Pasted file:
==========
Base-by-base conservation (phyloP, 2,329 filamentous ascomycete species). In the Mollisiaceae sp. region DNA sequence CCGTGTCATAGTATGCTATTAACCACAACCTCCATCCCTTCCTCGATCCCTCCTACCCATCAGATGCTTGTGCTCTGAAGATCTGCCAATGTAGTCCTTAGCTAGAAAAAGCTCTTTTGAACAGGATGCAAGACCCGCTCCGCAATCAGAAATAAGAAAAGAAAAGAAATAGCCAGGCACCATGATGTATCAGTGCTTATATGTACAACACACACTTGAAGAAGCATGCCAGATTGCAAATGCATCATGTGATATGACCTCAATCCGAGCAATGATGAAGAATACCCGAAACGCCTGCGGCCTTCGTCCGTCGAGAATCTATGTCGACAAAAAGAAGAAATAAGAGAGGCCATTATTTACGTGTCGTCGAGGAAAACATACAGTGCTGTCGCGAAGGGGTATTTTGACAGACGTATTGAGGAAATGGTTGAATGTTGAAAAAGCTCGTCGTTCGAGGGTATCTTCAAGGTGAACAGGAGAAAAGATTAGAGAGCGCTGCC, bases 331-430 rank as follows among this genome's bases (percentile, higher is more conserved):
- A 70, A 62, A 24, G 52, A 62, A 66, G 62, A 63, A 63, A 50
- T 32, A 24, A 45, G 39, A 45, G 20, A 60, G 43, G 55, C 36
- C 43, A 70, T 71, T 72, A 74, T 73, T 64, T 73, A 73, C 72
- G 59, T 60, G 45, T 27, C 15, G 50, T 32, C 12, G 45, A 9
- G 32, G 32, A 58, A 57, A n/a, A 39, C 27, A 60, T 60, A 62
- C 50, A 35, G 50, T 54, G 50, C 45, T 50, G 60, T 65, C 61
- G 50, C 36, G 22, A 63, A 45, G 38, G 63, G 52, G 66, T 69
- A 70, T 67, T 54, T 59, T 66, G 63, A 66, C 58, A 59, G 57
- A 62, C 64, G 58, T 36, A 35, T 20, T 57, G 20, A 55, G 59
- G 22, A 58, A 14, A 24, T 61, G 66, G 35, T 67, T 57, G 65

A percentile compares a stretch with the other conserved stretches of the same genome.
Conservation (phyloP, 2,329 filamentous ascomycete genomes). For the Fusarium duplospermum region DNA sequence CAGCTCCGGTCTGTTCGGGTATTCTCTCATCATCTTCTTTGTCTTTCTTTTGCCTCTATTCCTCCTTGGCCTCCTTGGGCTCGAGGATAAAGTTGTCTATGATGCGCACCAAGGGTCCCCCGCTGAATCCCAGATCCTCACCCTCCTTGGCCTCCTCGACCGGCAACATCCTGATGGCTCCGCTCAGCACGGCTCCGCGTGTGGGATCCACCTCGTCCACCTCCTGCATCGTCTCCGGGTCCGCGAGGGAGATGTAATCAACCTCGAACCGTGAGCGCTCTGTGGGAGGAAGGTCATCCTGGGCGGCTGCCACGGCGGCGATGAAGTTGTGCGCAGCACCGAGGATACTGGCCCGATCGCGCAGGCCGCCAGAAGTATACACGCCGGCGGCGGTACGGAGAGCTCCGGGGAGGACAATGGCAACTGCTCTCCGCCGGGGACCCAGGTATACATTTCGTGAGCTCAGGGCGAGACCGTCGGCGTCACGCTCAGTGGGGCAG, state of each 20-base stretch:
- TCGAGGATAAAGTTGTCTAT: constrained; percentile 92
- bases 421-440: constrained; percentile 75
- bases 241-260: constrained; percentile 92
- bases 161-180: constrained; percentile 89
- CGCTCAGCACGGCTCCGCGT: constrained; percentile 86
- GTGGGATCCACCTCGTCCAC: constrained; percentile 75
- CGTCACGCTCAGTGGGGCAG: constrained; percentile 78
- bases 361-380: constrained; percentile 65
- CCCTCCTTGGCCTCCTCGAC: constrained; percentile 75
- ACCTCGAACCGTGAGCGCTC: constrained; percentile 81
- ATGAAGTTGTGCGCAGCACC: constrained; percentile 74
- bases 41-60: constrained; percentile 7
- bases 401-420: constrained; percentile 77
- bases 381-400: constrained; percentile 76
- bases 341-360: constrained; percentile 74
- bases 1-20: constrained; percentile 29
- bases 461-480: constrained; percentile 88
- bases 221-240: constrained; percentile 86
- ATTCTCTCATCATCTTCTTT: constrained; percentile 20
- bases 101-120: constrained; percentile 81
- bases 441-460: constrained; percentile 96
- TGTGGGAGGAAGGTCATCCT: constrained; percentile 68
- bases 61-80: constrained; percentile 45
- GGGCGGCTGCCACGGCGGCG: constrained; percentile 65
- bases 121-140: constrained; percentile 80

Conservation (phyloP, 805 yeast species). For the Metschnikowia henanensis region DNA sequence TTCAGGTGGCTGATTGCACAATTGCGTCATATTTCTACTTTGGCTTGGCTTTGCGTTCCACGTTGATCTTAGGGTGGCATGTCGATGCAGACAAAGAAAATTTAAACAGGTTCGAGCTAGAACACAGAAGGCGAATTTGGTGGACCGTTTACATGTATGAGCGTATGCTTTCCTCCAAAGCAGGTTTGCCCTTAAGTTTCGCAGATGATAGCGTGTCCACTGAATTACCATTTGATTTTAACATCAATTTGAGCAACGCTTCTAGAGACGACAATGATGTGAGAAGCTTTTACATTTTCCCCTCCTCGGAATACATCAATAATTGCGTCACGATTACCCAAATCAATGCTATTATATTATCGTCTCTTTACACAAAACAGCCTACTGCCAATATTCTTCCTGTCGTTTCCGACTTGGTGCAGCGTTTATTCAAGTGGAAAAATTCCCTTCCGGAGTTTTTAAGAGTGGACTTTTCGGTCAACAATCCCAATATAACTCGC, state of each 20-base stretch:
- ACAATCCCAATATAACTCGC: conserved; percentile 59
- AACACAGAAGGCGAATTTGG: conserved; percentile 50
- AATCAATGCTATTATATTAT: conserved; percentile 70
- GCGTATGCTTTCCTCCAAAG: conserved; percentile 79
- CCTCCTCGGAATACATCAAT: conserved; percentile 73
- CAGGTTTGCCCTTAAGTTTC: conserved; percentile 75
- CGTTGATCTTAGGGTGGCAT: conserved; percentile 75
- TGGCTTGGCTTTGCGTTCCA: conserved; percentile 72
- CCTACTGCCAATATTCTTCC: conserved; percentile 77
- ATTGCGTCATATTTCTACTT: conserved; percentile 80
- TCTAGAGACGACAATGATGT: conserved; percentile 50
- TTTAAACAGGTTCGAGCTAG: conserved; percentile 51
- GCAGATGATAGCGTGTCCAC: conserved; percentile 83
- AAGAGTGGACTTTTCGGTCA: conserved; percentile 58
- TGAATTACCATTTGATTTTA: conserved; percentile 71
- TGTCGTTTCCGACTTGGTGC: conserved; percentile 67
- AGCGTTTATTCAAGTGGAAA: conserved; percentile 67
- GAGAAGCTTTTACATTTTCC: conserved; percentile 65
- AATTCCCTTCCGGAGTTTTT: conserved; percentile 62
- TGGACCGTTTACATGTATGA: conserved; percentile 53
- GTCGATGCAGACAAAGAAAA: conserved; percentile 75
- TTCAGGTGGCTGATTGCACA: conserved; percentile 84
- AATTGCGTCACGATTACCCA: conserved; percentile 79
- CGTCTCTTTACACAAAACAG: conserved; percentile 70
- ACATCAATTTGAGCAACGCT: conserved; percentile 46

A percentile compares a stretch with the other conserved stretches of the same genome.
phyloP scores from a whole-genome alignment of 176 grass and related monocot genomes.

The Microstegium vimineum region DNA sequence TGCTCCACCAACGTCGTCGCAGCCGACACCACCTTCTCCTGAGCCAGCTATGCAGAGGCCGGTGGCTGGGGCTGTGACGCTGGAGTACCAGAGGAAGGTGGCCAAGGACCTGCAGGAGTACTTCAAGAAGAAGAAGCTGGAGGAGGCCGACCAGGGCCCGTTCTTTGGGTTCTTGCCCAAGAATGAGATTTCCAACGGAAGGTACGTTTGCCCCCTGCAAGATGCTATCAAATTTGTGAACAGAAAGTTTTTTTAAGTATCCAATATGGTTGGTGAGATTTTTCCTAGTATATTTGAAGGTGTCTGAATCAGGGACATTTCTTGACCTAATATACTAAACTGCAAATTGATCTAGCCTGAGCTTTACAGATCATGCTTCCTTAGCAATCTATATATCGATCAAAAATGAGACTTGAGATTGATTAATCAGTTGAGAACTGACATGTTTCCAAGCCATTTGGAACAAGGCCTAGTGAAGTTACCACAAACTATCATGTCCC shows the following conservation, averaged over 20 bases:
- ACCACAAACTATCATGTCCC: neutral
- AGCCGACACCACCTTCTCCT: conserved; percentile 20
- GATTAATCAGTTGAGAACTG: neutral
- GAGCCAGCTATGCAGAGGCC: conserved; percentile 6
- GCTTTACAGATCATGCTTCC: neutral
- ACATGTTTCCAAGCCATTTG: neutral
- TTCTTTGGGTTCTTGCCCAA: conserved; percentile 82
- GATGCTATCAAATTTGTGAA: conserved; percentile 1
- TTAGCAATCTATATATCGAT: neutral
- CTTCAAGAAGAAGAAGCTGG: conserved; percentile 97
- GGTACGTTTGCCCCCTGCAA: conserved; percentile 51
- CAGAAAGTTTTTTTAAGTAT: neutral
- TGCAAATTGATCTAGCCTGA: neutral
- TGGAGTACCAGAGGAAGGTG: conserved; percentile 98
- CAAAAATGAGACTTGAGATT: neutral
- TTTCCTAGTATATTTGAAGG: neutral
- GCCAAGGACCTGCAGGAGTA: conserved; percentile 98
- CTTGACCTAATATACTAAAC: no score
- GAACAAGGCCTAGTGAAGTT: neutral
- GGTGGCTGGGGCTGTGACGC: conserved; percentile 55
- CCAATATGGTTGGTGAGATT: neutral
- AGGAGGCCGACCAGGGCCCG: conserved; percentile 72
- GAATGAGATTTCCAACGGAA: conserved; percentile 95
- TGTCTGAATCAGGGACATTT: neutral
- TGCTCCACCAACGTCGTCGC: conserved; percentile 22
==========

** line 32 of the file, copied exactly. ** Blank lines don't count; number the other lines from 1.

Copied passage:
- ATTCTCTCATCATCTTCTTT: constrained; percentile 20